However, Minister Murray noted that the government categorically and unequivocally debunked “all of the unsubstantiated assertions by the company that the government has violated certain terms and provisions of the MDA.”
“All actions taken by the Government of Liberia conform with relevant (laws).The decisions were made in the best interest of the Liberian people to improve their socio-economic well-being under the President's flagship development framework, the Pro-Poor Agenda for Prosperity and Development (PAPD).
According to Min. Murray’s response, AML is also in breach of Article V, Section 1 of the MDA which provides that, “Subject to the availability of economically mineable Iron Ore reserves, the CONCESSIONAIRE shall, during the operating period, extract at least as much iron ore per year from the production areas as the amount listed across from the relevant year set forth on Schedule A hereto.”
Schedule A sets out the following production schedule (with commercial operations year 1 being 2011-12):
|CommercialOperations Year||Run of Mine ProductionMetric tonnes in millions|
|4 to 6||9|
|7 and above||18|
The Minister noted that based on the Government's records, AML has failed to meet the run of mine production levels in every commercial operations year -- constituting a serious and prolonged breach of AML’s material obligations under Article V of the MDA, which has resulted in a significant loss of revenues to the Government and will continue to result in losses until this breach is cured.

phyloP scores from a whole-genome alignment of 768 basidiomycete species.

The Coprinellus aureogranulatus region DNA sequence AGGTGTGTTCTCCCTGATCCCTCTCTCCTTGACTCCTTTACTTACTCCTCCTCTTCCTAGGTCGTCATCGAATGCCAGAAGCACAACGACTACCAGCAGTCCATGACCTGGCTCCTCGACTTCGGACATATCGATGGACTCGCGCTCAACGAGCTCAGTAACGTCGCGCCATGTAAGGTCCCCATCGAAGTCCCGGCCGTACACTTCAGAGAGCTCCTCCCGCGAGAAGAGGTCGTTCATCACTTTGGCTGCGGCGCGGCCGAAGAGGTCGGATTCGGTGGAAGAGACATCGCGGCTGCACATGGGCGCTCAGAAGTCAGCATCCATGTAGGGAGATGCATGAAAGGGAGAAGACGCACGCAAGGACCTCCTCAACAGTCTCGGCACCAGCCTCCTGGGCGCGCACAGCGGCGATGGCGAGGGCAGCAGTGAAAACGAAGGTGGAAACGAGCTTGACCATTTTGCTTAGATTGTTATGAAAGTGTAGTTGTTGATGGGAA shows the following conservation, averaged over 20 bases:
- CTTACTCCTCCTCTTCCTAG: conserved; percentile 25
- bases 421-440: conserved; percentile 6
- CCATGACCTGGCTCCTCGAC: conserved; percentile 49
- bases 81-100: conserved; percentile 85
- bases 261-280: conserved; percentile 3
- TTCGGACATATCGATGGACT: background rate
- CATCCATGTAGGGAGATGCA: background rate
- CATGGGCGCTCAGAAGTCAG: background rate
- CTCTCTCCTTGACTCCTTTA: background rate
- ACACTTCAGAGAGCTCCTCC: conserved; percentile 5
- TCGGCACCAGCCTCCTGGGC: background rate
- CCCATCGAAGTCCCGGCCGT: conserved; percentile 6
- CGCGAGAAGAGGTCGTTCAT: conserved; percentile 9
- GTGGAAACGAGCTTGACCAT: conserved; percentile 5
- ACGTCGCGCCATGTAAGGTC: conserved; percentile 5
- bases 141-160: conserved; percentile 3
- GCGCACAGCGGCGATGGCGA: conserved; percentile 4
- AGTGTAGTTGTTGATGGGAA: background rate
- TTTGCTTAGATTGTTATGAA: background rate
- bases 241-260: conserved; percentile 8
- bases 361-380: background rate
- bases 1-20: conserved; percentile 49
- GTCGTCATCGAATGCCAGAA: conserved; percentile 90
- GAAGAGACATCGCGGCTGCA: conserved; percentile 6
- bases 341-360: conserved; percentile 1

“The production schedule in the MDA was premised on AML constructing two concentrators — one at Tokadeh and the other at Buchanan — capable of processing 9 Mtpa of crude iron ore beginning in 2015 and approximately 18 Mtpa of crude iron ore beginning in 2018, as shown in the Schedule A of the MDA,” Murray argued. “To date, AML has not constructed any concentrator and, accordingly, is only able to ship DSO, which is almost exhausted. Without one or more concentrators capable of processing significant volumes of crude iron ore, production will soon stop at the mines, which will cause serious harm to the Government and the affected communities.”